Sally Davies, the chief medical officer of England, has called for genomic testing to be a routine part of clinical care, the Guardian reports.
"Genomic medicine has the potential to save costs and improve quality of care by targeting treatment, maximizing benefit, and reducing side effects," she writes in her annual report. She adds that genomics "is opening up better diagnoses for patients, better and safer treatments, opportunities for screening and the possibilities for prevention."
Right now, Davies says DNA testing is set up as a cottage industry and needs to be centralized, BBC News reports. She adds that a new National Genomics Board should be set up to oversee the roll-out of genomic services throughout the National Health Service.
"We need to take the science to the patients and not the patients to the science," she tells the Guardian.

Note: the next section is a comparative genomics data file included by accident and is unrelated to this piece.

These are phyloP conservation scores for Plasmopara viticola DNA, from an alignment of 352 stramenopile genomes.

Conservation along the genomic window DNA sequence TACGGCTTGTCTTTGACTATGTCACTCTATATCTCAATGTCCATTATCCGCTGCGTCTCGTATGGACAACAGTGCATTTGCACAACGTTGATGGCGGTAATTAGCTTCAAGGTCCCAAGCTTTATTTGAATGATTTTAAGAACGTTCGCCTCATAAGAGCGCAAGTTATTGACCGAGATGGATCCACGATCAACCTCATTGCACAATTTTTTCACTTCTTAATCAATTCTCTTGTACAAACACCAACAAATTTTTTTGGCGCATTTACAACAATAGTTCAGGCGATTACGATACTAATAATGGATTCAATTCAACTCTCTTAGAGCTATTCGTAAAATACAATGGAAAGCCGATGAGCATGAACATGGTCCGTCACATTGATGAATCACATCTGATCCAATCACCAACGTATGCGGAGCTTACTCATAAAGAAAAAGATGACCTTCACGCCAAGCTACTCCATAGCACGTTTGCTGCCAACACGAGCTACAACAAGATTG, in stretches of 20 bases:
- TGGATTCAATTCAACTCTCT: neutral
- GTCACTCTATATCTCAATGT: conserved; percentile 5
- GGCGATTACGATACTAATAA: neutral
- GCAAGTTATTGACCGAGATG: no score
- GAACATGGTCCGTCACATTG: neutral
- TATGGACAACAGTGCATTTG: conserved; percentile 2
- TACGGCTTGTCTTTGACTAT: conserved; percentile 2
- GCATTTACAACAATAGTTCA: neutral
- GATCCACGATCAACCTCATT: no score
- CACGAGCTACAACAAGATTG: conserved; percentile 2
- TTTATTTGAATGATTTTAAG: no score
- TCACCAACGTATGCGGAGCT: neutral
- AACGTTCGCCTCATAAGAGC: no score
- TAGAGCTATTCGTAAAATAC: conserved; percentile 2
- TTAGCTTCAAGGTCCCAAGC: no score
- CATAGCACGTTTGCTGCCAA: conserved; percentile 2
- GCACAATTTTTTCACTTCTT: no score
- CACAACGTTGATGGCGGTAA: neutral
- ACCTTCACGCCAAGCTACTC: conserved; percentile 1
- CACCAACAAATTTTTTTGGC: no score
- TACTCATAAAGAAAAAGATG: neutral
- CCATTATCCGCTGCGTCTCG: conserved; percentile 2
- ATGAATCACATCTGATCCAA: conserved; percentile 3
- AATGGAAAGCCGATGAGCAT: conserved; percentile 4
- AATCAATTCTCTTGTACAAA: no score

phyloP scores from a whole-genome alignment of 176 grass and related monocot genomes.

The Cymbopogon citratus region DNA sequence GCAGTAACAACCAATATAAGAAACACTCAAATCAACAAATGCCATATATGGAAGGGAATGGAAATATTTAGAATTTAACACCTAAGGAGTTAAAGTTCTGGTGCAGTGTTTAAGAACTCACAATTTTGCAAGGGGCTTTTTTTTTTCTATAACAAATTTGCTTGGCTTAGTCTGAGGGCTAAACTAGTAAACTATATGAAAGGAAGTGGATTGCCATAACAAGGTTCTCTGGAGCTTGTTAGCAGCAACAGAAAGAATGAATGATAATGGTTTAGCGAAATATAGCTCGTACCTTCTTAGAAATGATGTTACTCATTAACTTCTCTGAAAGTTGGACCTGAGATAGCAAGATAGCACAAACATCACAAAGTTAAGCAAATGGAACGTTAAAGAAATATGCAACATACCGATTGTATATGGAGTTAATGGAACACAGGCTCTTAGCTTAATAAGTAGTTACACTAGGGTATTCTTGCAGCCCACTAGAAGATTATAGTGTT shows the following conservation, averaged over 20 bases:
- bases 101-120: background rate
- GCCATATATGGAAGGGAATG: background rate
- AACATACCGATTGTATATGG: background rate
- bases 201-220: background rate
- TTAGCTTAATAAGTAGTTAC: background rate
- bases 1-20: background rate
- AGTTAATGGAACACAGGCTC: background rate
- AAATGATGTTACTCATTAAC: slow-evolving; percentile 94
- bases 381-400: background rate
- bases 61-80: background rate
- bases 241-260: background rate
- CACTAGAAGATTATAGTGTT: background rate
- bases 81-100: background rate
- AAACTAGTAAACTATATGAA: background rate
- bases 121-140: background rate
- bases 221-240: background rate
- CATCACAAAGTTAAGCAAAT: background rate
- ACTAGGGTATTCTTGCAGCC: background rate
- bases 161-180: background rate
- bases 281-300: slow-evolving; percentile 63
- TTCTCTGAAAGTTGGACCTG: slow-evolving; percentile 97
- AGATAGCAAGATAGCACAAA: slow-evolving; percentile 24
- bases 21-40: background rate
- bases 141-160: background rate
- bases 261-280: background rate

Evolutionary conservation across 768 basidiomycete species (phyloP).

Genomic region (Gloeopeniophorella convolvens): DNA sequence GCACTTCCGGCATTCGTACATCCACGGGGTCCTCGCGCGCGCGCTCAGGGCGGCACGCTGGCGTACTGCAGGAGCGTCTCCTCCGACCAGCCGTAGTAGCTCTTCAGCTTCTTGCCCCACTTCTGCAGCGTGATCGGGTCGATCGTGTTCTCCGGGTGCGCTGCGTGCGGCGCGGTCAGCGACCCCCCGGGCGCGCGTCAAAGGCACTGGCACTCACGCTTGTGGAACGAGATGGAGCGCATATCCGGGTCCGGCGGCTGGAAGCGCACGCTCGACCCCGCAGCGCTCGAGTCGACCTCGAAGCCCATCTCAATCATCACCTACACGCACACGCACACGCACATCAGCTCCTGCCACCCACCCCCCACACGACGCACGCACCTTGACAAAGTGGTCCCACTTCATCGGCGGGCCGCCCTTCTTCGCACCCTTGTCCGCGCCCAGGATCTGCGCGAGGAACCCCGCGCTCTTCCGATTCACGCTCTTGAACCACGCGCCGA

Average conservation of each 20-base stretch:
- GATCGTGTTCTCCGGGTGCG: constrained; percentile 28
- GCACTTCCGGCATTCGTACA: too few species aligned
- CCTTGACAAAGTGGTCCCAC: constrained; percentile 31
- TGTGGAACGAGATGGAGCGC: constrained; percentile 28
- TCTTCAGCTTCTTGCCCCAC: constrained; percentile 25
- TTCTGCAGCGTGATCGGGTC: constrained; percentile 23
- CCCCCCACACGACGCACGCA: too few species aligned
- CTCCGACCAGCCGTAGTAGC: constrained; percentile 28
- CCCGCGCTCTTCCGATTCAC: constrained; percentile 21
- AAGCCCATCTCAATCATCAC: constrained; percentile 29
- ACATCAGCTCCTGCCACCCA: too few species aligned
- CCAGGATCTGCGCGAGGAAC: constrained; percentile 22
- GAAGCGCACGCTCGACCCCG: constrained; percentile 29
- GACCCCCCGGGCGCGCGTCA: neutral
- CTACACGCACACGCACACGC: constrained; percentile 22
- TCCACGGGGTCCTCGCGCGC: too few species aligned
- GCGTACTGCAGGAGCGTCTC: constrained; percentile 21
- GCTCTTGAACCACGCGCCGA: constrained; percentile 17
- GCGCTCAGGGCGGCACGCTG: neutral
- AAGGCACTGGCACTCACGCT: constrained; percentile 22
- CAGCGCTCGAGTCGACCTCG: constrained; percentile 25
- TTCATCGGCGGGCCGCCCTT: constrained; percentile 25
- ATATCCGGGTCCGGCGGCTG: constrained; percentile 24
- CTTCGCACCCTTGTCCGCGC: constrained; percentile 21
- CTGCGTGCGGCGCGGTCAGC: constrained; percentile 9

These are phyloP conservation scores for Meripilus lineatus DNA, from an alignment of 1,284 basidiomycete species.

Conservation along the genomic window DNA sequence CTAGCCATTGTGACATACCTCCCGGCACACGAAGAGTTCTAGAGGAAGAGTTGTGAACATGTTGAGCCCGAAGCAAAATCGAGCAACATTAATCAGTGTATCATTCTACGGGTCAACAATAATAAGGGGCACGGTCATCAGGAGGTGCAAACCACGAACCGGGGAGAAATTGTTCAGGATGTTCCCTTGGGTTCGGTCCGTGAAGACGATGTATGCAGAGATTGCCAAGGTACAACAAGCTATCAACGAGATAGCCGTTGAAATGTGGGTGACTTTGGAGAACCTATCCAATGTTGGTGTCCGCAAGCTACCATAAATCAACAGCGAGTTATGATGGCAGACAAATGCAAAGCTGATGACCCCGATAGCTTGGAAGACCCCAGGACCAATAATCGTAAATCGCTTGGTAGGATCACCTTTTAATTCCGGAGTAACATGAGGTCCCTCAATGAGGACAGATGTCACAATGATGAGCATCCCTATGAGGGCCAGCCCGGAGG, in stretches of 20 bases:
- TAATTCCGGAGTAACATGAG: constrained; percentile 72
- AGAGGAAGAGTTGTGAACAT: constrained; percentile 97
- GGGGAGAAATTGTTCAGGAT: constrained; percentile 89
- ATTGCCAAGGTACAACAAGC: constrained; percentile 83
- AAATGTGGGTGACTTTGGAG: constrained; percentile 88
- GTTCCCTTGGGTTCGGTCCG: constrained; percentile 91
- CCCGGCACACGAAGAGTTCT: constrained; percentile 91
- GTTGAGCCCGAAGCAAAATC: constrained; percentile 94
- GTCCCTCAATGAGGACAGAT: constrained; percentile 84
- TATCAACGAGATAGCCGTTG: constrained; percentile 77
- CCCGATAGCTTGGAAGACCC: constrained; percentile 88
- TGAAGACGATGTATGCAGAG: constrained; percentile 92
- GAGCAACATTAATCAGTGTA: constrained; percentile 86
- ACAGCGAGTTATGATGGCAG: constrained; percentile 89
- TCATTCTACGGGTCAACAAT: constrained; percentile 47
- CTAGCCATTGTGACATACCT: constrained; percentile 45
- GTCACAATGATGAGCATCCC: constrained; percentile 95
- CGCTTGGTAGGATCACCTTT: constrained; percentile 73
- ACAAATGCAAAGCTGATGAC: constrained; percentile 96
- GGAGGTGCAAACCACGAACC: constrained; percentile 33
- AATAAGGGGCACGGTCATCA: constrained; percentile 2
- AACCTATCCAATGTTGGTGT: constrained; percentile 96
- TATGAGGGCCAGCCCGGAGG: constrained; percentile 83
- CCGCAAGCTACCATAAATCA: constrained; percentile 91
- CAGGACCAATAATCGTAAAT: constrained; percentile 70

Davies further outlined a new social contract, the Guardian says, in which people realize that by sharing their genetic data for study, they'd be helping themselves as well as others.
"The Wellcome Trust Sanger Institute welcomes the Chief Medical Officer's report that acknowledges the central role of genomics in improving future healthcare," says Julia Wilson, associate director of the Wellcome Trust Sanger Institute, in a statement.
"Medical treatments and diagnoses have been transformed by genomics and genetic research in conditions as diverse as inherited diseases, infections and cancer," she adds. "This will continue as we reveal further the secrets of genomes which will drive the development of personalized medicine in the UK."